The Authority of Everyday Objects: A Cultural History of West German Industrial Design

By Paul Betts | Go to book overview

CHAPTER ONE
Re-Enchanting the Commodity
Nazi Modernism Reconsidered

One of the most curious things about contemporary academic culture is the amount of recent attention devoted to what is now known as “fascist modernism. ” These days there seems no end to the intense international preoccupation with a subject that only a generation ago was routinely regarded as reckless and even repugnant, more recycled Third Internationalism than legitimate scholarship. 1 This was especially true during much of the Cold War in Western Europe and the United States, where fascism and modernism were typically treated as intrinsically antithetical and morally incompatible. What has emerged quite clearly since the events of 1989, however, is the extent to which these perceptions were products of the Cold War. Nowhere was this more apparent than in West Germany, where cultural imperatives often went hand in hand with political ones. Because the overriding task of the late 1940s and early 1950s was to integrate this new postfascist polity into the charmed circle of the liberal West as quickly as possible, the postwar period soon gave rise to a distinctly transatlantic campaign to neutralize the toxic cultural legacy of Nazism. Often this meant recasting fascist culture as a “regressive interlude” in an otherwise redemptive tale of modernism triumphant. 2 While dissenting voices challenged the supposedly elective affinity of liberalism, progress, and modernism with increasing intensity from the 1960s on, it is really the end of the Cold War that has spurred new curiosity about the shadowlands of modernism. 3 That this interest has extended well beyond Germany and Italy to include Austria, France, and Spain only highlights its broadening appeal. 4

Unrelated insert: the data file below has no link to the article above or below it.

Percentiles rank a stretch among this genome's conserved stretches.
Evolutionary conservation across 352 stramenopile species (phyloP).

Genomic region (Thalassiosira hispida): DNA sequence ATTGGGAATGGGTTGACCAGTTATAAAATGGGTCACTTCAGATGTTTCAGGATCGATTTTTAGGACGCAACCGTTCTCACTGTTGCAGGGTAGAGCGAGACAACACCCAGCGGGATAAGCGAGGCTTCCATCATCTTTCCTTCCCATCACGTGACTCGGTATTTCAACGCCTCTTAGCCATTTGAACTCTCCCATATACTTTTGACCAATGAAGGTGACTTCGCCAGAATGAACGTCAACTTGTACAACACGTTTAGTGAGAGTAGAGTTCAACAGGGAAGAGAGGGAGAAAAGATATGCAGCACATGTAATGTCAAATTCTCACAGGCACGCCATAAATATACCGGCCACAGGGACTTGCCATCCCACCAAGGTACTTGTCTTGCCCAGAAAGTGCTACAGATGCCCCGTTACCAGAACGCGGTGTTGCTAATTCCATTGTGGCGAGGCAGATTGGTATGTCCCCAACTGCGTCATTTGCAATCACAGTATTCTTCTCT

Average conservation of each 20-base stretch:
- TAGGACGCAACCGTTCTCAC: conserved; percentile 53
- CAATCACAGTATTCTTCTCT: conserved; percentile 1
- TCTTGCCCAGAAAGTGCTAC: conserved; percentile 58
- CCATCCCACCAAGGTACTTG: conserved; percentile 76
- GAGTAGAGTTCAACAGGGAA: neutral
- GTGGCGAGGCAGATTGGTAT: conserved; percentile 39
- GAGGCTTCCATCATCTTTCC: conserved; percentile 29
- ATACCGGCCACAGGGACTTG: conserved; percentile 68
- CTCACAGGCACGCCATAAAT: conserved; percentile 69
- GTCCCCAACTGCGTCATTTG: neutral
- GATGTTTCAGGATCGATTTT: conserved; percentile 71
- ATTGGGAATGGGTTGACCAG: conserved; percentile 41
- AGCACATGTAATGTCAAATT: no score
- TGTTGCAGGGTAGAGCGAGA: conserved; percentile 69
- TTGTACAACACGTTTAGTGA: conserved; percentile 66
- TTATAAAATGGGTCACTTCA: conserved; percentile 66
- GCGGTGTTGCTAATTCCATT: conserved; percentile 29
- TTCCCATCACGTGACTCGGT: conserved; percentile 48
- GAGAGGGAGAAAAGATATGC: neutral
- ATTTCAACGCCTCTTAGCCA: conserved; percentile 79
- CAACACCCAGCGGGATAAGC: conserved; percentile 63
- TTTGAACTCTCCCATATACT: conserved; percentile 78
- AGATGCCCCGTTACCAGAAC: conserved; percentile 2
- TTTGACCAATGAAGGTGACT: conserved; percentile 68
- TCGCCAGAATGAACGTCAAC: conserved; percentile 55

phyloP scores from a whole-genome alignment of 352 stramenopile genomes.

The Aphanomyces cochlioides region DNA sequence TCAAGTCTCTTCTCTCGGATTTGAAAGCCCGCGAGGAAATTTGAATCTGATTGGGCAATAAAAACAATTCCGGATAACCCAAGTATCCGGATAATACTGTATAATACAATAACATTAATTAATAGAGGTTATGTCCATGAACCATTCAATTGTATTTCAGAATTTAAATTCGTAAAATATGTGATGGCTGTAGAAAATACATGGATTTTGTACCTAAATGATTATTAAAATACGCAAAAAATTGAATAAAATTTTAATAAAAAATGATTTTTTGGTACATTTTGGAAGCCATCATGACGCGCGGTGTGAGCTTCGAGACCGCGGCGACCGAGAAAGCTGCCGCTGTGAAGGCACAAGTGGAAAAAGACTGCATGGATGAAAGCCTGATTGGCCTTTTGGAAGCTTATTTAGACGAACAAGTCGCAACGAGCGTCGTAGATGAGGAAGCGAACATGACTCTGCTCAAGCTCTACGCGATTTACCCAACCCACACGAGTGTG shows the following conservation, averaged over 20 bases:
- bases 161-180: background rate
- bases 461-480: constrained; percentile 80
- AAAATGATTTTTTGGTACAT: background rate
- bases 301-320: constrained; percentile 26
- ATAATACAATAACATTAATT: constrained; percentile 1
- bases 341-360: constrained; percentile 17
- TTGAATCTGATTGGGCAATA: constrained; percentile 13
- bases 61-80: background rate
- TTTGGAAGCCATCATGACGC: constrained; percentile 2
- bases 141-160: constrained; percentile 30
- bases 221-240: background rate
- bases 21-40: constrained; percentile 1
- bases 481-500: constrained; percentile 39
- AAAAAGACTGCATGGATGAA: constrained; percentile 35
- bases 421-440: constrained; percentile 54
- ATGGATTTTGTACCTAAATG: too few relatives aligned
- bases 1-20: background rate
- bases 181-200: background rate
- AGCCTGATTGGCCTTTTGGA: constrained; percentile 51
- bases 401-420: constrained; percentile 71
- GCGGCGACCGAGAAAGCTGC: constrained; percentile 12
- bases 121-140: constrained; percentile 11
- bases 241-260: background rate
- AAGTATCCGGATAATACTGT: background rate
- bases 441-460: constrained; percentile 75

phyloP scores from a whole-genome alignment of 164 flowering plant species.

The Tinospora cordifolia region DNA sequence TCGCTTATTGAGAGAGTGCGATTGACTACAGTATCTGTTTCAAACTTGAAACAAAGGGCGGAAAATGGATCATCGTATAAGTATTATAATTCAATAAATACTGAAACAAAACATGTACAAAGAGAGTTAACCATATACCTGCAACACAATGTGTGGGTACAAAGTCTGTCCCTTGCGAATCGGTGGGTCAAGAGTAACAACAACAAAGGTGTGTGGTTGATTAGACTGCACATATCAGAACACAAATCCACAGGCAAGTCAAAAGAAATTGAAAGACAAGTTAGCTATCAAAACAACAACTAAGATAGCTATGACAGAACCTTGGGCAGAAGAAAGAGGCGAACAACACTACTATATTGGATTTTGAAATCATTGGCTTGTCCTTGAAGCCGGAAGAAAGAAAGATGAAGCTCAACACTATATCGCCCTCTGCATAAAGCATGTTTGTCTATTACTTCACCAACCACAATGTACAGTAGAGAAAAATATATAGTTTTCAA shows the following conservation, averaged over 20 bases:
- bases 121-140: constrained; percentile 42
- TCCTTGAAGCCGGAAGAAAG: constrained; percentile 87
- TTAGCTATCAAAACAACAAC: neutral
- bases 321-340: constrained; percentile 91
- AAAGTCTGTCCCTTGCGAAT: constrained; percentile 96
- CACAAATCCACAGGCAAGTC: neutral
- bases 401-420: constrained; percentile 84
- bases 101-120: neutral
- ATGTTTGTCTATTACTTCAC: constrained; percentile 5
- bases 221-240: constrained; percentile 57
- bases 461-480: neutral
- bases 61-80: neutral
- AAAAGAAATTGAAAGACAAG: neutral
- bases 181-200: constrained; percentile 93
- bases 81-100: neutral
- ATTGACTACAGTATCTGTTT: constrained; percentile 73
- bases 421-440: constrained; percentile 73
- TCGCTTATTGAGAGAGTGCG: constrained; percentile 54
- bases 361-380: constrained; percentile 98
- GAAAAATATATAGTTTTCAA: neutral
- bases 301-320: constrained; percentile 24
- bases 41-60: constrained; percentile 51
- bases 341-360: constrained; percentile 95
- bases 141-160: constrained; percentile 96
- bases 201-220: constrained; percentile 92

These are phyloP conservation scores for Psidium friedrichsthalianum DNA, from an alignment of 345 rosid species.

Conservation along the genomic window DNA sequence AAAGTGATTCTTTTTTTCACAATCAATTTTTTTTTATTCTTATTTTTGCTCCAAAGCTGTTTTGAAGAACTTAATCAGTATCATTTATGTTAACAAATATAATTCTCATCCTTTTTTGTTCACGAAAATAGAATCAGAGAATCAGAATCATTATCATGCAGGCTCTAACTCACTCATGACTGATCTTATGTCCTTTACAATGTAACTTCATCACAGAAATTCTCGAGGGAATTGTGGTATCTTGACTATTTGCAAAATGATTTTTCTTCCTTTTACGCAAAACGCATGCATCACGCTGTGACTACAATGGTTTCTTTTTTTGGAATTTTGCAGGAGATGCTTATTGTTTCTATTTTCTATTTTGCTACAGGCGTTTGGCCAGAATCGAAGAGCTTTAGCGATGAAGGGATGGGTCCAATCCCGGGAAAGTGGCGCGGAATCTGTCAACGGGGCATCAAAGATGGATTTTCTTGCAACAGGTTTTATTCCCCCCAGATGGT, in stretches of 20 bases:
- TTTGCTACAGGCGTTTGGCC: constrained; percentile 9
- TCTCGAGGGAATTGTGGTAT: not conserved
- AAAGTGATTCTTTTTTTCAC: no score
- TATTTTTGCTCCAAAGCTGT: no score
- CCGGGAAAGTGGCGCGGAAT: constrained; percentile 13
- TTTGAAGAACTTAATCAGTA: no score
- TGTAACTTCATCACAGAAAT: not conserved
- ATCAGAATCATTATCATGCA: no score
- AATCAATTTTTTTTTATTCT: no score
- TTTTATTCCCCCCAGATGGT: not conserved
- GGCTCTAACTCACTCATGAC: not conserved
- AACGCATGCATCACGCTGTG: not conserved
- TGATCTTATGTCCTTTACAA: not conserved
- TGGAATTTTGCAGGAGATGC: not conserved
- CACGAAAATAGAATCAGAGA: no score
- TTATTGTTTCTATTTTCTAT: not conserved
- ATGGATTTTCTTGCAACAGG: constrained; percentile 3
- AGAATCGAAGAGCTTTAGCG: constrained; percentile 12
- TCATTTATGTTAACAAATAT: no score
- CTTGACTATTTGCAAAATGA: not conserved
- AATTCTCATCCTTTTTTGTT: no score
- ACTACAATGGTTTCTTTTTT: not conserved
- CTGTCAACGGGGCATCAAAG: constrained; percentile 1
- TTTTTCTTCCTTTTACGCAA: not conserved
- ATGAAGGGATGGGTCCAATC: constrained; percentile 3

Although it is scarcely surprising that Nazi Germany remains the focus of this broader reappraisal, the degree to which new accounts of Nazi

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The Authority of Everyday Objects: A Cultural History of West German Industrial Design
Table of contents

Table of contents

  • Title Page *
  • Contents *
  • Illustrations ix
  • Acknowledgments xi
  • Introduction - Design, the Cold War, and West German Culture 1
  • Chapter One - Nazi Modernism Reconsidered 23
  • Chapter Two - The New German Werkbund 73
  • Chapter Three - The Promise and Peril of Organic Design 109
  • Chapter Four - The Ulm Institute of Design 139
  • Chapter Five - The German Design Council 178
  • Chapter Six - Design and Domesticity 212
  • Conclusion - The Return of History as Design 249
  • Notes 265
  • Bibliography 319
  • Index 339
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